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Steelers Ryan Shazier tells everyone why the Cowboys offensive line is the best around

Linebacker Ryan Shazier pays some heavy compliments to the Cowboys offensive line and running game.

Dallas Cowboys v Pittsburgh Steelers Photo by Joe Sargent/Getty Images

It’s one thing when Cowboys fans, or the media, praise the Dallas offensive line. We’ve heard that over and over since the Cowboys have decided to re-build their front five through the draft. But when you hear an opposing NFL player sing the praises of the that unit, and the running game in general, you have to take notice.

Ryan Shazier is a linebacker for the Pittsburgh Steelers. He’s also a guy that could have been a Cowboy. The Dallas front office coveted Shazier in the 2014 draft, but the Steelers had the pick directly in front of the Cowboys and snatched him up. The Cowboys did pretty well anyway, picking up All-World guard Zack Martin.

Shazier has an article up at The Players’ Tribune about the five toughest guys he’s faced in the NFL. It starts out talking about Tyron Smith and how he is one of the toughest he’s ever faced, but quickly morphs into a gushing compliment about the Cowboys offensive line, and Ezekiel Elliott, too.

Here is Shazier on Tyron Smith:

Tyron Smith is a freaking Sasquatch out there playing football. He’s huge and he’s super quick, and when he gets his hands on you, forget it. It’s like they’re glued to you. You’re not getting out of his grasp. In my opinion, he’s the best tackle in the game.

A freaking Sasquatch! If that doesn’t become Smith’s nickname among his teammates then there is no justice in the world. We often hear about how quick and athletic Smith is for his size, but I think the one thing we hear more than anything is that when he gets his hands on an opponent, it’s over.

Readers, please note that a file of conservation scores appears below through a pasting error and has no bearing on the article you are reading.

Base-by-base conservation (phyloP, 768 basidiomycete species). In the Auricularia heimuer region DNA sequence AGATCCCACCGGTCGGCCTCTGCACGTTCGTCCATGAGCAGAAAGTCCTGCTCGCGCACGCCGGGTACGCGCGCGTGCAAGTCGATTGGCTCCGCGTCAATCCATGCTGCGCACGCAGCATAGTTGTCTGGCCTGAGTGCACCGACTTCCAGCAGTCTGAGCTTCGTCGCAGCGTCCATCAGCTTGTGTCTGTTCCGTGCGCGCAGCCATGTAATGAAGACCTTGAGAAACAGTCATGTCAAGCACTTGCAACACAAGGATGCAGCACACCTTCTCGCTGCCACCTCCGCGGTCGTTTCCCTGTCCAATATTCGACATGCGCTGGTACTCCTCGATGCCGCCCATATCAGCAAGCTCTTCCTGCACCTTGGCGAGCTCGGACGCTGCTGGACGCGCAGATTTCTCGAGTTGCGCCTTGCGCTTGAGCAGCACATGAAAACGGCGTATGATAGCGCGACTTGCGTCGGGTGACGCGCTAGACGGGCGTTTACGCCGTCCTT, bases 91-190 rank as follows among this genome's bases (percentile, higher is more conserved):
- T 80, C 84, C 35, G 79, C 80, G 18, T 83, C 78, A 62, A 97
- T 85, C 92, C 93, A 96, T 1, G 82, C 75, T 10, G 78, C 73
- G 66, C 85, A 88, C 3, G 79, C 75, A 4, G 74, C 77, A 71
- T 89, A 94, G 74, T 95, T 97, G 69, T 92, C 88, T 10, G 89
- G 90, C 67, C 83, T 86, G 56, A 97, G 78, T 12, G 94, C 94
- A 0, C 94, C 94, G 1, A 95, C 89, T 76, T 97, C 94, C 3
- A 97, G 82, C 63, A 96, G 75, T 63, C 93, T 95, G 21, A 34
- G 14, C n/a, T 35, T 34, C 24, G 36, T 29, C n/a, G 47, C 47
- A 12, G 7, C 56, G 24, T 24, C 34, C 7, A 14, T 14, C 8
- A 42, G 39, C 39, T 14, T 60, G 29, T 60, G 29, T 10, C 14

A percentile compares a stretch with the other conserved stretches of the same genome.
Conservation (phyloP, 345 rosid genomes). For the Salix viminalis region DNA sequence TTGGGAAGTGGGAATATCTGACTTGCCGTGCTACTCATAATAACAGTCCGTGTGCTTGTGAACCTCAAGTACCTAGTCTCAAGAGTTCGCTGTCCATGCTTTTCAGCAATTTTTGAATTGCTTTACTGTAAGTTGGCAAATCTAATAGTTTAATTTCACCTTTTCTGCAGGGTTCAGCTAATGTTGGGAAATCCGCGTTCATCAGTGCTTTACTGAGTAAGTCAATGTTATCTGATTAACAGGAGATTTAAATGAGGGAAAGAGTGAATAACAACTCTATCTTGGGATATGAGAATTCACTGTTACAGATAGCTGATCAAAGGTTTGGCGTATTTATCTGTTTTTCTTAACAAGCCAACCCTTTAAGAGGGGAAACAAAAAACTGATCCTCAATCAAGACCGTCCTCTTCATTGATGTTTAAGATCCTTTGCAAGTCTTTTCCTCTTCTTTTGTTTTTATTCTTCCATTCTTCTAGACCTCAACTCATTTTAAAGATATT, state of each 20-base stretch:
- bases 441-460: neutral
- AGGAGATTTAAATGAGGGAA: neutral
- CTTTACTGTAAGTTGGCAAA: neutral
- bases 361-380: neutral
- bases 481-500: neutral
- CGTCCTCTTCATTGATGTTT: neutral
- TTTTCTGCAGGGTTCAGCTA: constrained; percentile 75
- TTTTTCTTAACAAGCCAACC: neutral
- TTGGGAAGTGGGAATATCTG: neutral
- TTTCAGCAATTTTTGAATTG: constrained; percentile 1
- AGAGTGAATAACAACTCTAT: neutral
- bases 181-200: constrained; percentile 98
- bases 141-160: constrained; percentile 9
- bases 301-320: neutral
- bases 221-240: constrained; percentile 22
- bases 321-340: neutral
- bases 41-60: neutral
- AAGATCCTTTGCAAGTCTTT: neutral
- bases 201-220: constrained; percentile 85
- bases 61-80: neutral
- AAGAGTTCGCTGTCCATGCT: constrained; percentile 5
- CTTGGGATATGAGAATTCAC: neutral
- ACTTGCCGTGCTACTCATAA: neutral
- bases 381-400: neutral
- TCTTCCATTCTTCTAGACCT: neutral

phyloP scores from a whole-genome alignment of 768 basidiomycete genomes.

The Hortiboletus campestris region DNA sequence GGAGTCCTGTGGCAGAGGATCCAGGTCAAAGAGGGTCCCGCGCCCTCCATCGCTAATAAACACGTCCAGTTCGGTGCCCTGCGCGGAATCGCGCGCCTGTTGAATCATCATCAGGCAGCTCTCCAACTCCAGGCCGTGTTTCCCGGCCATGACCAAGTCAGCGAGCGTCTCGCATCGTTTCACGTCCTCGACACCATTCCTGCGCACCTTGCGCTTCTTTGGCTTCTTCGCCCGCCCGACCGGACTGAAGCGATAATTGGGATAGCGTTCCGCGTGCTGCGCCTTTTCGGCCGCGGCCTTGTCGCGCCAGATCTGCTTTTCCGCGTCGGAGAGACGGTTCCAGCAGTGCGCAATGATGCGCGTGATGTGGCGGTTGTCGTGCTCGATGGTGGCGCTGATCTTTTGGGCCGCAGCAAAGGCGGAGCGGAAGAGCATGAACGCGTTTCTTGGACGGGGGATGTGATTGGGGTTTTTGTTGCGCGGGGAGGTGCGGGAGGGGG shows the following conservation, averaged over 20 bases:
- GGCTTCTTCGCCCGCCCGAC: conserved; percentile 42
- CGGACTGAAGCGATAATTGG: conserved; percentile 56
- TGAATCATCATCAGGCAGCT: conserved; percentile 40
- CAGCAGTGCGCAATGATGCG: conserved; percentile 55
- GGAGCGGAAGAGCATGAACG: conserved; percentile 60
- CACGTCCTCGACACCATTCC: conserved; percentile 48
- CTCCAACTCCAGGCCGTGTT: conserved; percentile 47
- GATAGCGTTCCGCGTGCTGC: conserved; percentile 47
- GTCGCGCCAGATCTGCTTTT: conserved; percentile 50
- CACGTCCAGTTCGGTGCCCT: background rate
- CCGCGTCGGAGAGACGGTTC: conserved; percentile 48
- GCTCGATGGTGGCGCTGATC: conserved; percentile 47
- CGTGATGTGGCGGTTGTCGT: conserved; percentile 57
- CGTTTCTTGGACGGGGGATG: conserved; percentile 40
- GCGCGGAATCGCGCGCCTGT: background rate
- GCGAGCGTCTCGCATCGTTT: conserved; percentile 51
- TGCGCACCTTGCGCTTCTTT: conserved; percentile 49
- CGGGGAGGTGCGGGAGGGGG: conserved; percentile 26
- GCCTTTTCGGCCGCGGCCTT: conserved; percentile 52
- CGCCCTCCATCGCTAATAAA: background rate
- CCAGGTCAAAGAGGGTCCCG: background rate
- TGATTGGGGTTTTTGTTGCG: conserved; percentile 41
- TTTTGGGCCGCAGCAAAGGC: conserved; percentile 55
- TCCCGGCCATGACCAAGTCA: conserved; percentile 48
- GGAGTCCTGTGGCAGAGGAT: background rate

Shazier only spends a little time focusing on Smith; he quickly moves on to discuss the Cowboys entire offensive line

They have the most in-sync offensive line I’ve seen in the league. They move in unison, and they’re all in the perfect technique on every play, even in the pre-snap.

Shazier notes that many offensive linemen have tells that tip off whether a run or a pass is coming. Weight on the back foot, the way they place their hands on the ground, other little things that tip off a defense. He says the Cowboys have none of these.

He also discusses how the Cowboys not only move in unison, but they stick to their blocks and move the line of scrimmage four or five yards forward. He calls them the familiar “well-oiled machine.”

He then finishes his praises of the Cowboys running game with this:

As a linebacker, when you get heavy guys like Zeke and Le’Veon in open space, they run so hard that you don’t even want to tackle them as the game goes on. Every tackle costs you a little bit of punishment. Zeke is a heavy, heavy, heavy runner, and he wears defenses down.

We’ve noted how physical a runner Zeke is, even though people usually talk about his agility or vision. Zeke will punish defenders, and defenders around the league are taking notice.

It’s nice to read an unfiltered opinion of the Cowboys offensive line and running game from a player who knows.

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